Canis ISSN: 2398-2942

Ventriculoperitoneal shunt placement

Contributor(s): Rodney Bagley, Laurent Garosi

Introduction

  • Placement of a ventriculoperitoneal catheter allows flow of CSF from the ventricles to the peritoneal cavity preventing build up of pressure in the brain.
  • Shunt systems which have been designed for use in humans seem to work well for animals.
  • Surgical treatment offers the possibility of long-term control of the clinical signs in dogs with hydrocephalus.
  • They have a valve which is designed to reduce the siphon effect of gravity-induced hydrostatic pressure in the distal catheter, thereby, maintaining physiological ventricular pressures.

Uses

Advantages

  • Can provide long-term relief of increased intracranial pressure associated with hydrocephalus.

Requirements

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Preparation

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Procedure

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Aftercare

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Outcomes

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Prognosis

  • Ventriculoperitoneal and VA shunts are the treatment of choice for communicating and non-communicating hydrocephalus, with normal or increased pressure, in humans.
  • Successful treatment has also been achieved in dogs with these conditions.
  • One study with VA shunt placement in 40 dogs reported a 75% success rate.
  • Reported success rates vary between 50 and 90% in dogs, with shunt revision rates between 30 and 70%.
  • Experimental evidence suggests that reconstitution of the cerebral hemispheres after shunting occurs only in the white matter.
  • Reconstituted white matter is characterized by myelin destruction, remyelination, and reactive astrocytosis.
  • Because neuronal loss and cortical laminar destruction are irreversible, hydrocephalus should be aggressively treated as early as possible.

Further Reading

Publications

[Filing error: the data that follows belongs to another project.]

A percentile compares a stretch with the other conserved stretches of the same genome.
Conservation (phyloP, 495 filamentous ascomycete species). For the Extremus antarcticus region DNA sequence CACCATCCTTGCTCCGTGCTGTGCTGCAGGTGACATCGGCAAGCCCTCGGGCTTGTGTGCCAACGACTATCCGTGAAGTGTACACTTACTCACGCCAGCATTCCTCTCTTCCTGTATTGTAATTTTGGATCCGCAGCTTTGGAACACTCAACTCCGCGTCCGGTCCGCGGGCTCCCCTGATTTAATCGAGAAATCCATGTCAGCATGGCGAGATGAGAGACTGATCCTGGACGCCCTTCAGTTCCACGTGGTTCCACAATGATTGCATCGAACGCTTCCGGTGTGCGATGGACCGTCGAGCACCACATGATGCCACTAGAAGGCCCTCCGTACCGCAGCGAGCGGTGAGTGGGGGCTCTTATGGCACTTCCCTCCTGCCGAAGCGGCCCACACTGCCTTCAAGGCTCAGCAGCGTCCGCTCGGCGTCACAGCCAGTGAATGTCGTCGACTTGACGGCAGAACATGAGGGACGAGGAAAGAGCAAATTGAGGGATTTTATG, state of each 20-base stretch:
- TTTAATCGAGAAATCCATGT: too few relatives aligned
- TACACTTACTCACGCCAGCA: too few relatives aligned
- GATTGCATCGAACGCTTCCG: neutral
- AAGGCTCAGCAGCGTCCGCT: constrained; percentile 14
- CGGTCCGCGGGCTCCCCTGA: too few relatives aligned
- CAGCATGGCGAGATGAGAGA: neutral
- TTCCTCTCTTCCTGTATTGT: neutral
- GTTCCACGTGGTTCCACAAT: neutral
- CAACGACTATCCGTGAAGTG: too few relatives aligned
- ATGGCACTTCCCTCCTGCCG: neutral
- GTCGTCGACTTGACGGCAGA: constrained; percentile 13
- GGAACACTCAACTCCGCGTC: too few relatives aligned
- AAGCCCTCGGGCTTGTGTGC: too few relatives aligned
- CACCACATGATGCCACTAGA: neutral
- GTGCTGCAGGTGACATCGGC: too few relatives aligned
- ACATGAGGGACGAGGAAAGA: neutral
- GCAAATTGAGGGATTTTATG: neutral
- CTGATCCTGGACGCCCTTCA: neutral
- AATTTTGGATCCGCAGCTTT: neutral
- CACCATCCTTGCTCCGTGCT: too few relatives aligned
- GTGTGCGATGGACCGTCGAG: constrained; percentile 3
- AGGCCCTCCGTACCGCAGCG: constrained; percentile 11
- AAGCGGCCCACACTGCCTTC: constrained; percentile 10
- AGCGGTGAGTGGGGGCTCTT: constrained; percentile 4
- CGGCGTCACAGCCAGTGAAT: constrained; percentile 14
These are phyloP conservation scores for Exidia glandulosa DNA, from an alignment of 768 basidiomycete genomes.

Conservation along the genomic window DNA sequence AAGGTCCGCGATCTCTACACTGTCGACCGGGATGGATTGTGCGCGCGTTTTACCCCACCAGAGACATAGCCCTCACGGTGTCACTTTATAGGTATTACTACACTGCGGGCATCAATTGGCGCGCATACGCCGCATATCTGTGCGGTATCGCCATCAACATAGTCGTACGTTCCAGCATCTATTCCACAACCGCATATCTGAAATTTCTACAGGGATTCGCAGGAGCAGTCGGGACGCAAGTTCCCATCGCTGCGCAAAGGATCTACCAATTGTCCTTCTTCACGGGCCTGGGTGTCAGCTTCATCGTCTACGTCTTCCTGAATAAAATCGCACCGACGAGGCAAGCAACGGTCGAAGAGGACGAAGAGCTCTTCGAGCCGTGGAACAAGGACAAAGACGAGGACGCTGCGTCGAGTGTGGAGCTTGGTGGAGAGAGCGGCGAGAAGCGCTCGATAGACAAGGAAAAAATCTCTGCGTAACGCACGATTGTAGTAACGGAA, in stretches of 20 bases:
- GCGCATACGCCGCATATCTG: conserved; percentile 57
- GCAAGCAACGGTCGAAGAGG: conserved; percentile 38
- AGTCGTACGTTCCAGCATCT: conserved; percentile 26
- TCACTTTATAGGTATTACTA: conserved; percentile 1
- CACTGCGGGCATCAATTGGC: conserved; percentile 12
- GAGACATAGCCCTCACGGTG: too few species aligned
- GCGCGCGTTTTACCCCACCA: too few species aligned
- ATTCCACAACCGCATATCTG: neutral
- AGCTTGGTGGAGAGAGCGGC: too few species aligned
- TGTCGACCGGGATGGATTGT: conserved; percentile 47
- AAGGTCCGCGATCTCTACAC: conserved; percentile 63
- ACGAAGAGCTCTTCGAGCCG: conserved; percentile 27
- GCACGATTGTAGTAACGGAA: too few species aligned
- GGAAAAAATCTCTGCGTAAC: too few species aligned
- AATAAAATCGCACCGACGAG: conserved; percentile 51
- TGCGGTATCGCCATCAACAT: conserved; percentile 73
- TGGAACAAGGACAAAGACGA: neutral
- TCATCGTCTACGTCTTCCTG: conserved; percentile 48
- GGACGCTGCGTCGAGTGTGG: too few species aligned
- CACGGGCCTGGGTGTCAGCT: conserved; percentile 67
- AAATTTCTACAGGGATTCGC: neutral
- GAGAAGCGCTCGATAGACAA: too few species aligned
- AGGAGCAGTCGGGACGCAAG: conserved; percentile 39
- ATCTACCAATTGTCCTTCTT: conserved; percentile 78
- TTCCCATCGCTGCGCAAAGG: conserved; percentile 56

Refereed papers

  • Recent references from PubMed and VetMedResource.
  • Biel M, Kramer M, Forterre F et al (2013) Outcome of ventriculoperitoneal shunt implantation for treatment of congenital internal hydrocephalus in dogs and cats: 36 cases (2001-2009). JAVMA 242 (7), 948-958 PubMed.
  • de Stefani A, de Risio L, Platt S R et al (2011) Surgical technique, postoperative complications and outcome in 14 dogs treated for hydrocephalus by ventriculoperitoneal shunting. Vet Surg 40 (2), 183-191 PubMed.
  • Shihab N, Davies E, Kenny P J et al (2011) Treatment of hydrocephalus with ventriculoperitoneal shunting in twelve dogs. Vet Surg 40 (4), 477-484 PubMed.
  • Filgueiras Rda R, Martins Cde S, de Almeida R M et al (2009) Long-term evaluation of a new ventriculoperitoneal shunt valve system in a dog. J Vet Emerg Crit Care 19 (6), 623-628 PubMed.
  • Kitagawa M, Kanayama K & Sakai T (2005) Subdural accumulation of fluid in a dog after the insertion of a ventriculoperitoneal shunt. Vet Rec 156 (7), 206-208 PubMed.
  • Piatt J H Jr. (1995) Peritoneal cerebrospinal fluid shunt insertion - a technique for protection of the abdominal catheter. Technical note.​ J Neurosurg 82 (2), 305-306 PubMed.
  • Kriebel R M, Shah A B & McAllister J P 2nd (1993) The microstructure of cortical neuropil before and after decompression in experimental infantile hydrocephalus. Exp Neurol 119 (1), 89-98 PubMed.
  • Hale P M, McAllister J P 2nd, Katz S D et al (1992) Improvement of cortical morphology in infantile hydrocephalicanimals after ventriculoperitoneal shunt placement. Neurosurgery 31 (6), 1085-96 PubMed.
  • Yamada H, Yokota A & Furuta A et al (1992) Reconstitution of Shunted Mantle in Experimental Hydrocephalus. J Neurosurg 76 (5), 856-862 PubMed.
  • McAllister J P 2nd, Cohen M I, O'Mara K A et al (1991) Progression of experimental infantile hydrocephalus and effects of ventriculoperitoneal shunts - an analysis correlating magnetic resonance imaging with gross morphology. Neurosurgery 29 (3), 329-340 PubMed.
  • Lockhart C, Selman W, Rodziewicz G et al (1984) Percutaneous insertion of peritoneal shunt catheters with use of the Veress needle. Technical note.​ J Neurosurg 60 (2), 444-446 PubMed.

Other sources of information

  • Oliver J E & Hoerlein B F (1987) Cranial Surgery. In:Veterinary Neurology. Oliver J E, Hoerlein B F, Mayhew I G, eds. W B Saunders, Philadelphia. pp 486-88.


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